Thursday, February 4, 2010

RPG Designers - Easy Equals True

My good friend Masakari forwarded on an interesting article about cognitive fluency and "dis-fluency" this morning. The idea behind this concept is that the easier and more intuitive something is for a person to process, the "truer" that person feels the idea is, and the more trust they have in that idea. This is one of the reasons a lot of axioms rhyme, such as "a stitch in time saves nine", or why a lot of the best advertising campaigns use very simple or rhyming jingles or catch-phrases. Something as basic and simple as the layout and font used in presenting an idea can influence the reader; the easier a font is to read and the cleaner and more accessible the layout, the more the reader will have faith in the content they are reading.

The full article can be read here, from the Boston Globe.

In terms of RPG writing and design, the applications of this principle are obvious. If you're working towards an RPG system that you want to be readily trusted and accepted by those who read it and whom you see as potential players, you are going to want to make the rules and the layout as clean, simple, and "easy" as you can. Now, you'd think this is a pretty obvious concept; no one wants to make an "entry-level" RPG into some kind of baroque labyrinth of convoluted text and imagery that befuddles and confuses the reader. However, writing and designing one's RPG with this concept in mind can be beneficial to you in several ways.

One thing that a lot of designers and writers have trouble with is distancing oneself from the work. You create your RPG and you think to yourself, "How could anyone not get how the rules for armor penetration work? They're so simple". Then you hand the rules off and the first thing people point out is how convoluted your logic is in that section of the rules. Because you understand how a rule works, it is familiar to you, and therefore you trust that the rule will make sense to others.

Another idea that you can really run with is that complex ideas should be given simple names. Rather than calling it a "Impact Damage Multiplier", call it "Wallop" or "Oomph". Hit Points in D&D have been discussed to death for decades now, and these discussions can get shockingly complicated (HP being a mystical amalgam of physiological heartiness, mental fatigue, luck, divine intervention, combat skill, reflexes, etc. etc. etc.), but the truth of the "hit point" mechanic has stood the test of time; you've got a number, it goes down the more hurt you are, and when it reaches 0, you're dead. In other words, if you can take a complicated mechanic in your RPG system and boil it's core meaning down to just a handful of words, or better yet, a little jingle or rhyme, your players will accept it far more readily than the paragraph-long explanation of how the mechanic functions in the game.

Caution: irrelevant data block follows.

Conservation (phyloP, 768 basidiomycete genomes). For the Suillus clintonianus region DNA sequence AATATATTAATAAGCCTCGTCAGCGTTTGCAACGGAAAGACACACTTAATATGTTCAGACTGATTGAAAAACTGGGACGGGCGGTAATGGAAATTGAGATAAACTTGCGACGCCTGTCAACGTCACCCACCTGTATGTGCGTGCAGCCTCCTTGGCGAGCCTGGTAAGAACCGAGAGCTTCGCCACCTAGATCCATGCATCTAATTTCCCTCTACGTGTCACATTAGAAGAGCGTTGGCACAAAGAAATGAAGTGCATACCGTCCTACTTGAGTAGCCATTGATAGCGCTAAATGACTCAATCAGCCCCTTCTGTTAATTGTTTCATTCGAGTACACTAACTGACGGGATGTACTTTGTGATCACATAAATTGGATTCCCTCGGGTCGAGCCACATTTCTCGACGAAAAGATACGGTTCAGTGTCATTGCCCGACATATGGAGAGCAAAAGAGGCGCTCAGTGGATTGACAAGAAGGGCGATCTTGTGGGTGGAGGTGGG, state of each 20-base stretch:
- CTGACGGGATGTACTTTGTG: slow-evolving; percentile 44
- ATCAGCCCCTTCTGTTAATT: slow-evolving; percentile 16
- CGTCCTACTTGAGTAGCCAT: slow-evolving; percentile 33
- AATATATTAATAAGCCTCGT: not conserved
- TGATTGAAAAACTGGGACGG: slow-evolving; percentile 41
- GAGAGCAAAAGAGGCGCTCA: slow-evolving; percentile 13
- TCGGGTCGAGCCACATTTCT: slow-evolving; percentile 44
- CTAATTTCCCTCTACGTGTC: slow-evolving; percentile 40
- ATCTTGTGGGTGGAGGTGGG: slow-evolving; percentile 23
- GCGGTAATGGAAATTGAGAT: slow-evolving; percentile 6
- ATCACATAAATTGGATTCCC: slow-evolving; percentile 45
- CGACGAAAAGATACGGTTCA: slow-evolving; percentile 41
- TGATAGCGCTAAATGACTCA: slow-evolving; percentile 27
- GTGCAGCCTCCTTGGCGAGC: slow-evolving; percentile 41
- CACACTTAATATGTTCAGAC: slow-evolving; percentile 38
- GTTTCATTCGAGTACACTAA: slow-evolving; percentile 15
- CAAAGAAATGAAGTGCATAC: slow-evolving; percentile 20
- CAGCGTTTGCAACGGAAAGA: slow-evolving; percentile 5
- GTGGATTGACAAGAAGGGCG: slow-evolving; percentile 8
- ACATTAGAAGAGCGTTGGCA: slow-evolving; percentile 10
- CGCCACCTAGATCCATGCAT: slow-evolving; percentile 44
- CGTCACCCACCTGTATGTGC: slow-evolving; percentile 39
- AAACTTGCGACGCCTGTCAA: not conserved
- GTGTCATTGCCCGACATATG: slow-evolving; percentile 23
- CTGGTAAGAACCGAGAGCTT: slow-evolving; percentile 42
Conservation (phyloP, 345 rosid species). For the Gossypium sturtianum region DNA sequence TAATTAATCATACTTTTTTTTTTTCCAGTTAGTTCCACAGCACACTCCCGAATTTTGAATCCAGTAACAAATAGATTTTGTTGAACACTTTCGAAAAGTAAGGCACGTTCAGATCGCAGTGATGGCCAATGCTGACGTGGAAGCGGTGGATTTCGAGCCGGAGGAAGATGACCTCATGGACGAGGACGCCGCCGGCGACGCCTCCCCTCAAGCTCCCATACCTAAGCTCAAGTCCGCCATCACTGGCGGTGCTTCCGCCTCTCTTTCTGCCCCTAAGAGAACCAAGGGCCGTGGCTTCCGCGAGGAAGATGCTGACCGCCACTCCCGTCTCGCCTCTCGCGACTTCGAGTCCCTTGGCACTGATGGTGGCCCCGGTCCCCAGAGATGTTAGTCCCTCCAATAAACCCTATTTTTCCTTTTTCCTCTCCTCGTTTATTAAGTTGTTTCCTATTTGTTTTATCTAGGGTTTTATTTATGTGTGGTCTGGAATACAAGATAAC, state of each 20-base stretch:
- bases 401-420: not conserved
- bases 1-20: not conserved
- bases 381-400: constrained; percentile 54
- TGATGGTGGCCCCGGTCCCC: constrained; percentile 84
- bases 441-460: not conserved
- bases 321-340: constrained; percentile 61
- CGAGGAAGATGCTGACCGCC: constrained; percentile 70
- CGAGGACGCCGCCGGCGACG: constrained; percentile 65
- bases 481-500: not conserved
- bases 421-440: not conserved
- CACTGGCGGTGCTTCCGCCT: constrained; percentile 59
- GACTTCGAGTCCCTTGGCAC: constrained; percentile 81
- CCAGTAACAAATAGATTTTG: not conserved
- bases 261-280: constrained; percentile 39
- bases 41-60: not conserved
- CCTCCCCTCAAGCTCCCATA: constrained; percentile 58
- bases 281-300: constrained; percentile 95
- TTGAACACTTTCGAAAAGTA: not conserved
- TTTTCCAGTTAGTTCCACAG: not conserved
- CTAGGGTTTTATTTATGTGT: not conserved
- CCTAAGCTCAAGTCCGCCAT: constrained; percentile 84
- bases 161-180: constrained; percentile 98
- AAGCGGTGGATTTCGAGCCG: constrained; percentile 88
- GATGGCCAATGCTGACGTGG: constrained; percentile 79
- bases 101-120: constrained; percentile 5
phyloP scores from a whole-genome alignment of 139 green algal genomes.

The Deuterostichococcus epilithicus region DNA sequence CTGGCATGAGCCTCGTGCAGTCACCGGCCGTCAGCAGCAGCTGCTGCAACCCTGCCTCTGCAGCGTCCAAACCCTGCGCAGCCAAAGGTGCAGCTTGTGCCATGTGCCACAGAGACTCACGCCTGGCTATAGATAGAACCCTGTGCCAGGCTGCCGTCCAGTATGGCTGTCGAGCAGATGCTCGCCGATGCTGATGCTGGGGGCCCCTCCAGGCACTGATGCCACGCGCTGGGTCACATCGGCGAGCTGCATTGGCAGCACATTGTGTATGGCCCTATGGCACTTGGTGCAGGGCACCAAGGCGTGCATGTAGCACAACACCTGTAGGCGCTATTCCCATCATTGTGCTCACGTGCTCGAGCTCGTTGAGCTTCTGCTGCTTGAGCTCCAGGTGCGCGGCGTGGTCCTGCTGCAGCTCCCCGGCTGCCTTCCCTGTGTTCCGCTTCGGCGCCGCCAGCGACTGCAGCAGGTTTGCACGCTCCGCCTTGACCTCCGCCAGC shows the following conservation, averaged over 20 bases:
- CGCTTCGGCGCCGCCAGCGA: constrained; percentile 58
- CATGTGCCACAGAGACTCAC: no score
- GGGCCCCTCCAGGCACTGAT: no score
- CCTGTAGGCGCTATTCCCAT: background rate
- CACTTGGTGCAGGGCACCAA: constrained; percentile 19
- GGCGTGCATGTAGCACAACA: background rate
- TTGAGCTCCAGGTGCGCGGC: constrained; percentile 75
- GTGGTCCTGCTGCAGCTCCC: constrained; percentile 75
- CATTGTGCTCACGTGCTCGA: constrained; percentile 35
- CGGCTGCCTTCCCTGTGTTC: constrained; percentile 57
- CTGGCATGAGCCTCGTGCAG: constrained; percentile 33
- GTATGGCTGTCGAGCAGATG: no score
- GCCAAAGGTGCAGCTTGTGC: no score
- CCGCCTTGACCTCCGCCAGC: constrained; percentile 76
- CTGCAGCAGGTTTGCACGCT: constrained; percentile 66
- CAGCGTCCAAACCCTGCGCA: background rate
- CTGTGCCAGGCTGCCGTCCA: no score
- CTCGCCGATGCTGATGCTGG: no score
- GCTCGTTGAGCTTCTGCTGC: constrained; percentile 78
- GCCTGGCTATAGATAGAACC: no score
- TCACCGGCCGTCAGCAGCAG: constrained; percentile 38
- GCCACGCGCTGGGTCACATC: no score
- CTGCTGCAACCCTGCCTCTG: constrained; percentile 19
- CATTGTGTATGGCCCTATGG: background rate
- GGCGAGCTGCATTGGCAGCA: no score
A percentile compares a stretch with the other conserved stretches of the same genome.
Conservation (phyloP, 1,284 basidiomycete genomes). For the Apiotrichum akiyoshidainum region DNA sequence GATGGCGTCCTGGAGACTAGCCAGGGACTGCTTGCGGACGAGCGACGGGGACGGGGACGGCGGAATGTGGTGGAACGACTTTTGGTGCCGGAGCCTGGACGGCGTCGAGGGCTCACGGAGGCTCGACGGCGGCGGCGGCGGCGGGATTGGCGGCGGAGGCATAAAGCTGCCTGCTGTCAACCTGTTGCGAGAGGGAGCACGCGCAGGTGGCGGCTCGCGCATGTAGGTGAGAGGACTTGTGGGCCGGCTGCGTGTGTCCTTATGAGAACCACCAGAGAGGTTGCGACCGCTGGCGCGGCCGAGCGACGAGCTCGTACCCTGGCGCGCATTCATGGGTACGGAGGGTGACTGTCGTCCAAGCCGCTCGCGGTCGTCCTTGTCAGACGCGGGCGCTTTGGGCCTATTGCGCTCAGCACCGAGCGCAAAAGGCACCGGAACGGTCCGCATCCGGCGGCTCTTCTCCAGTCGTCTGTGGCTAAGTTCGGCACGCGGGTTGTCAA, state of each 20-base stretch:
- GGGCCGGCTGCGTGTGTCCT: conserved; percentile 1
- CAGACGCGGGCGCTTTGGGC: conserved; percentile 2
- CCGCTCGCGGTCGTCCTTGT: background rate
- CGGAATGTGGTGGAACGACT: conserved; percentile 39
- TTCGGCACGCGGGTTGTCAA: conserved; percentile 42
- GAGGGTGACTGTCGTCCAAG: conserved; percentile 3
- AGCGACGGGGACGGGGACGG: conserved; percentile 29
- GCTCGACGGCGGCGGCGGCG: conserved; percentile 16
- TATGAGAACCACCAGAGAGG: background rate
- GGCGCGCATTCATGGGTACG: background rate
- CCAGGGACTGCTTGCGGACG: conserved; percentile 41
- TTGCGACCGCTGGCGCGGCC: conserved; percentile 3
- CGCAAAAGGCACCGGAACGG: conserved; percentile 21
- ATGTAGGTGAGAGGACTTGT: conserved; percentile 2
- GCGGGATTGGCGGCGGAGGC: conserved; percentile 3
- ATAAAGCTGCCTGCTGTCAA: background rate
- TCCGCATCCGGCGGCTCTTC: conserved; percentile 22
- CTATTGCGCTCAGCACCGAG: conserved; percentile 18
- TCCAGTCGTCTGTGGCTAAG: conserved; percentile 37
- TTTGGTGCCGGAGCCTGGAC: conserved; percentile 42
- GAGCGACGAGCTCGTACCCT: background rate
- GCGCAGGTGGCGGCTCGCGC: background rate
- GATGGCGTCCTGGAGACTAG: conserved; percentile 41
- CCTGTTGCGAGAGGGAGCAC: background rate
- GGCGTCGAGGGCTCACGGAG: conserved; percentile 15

Also, if you make it through the whole article (which I urge you to do), you'll also note that if you want people to really pay attention and think hard about something, it is actually a better idea to use a more difficult font and layout, and make the wording a little less intuitive. This instills a sense of un-familiarity and distrust in the reader, meaning they will read over the material more carefully and not so quickly make an intuitive judgment or assumption that could be an incorrect interpretation of what you're trying to get across.

I realize that my columns here have dropped down to almost nil over the last few months. I've been working on a lot that isn't gaming related, but I do want to try and bounce back some from this lack of activity. Hopefully I'll have a few more posts for you all in the coming weeks.


Christian said...

I love the hit point example. If it works, well, it works!

Norman Harman said...

> a little jingle or rhyme,

Maybe that is why THAC0 is survives. It
's always rolled off the tongue for me.

Matthew James Stanham said...

Very interesting; definitely something worth further consideration.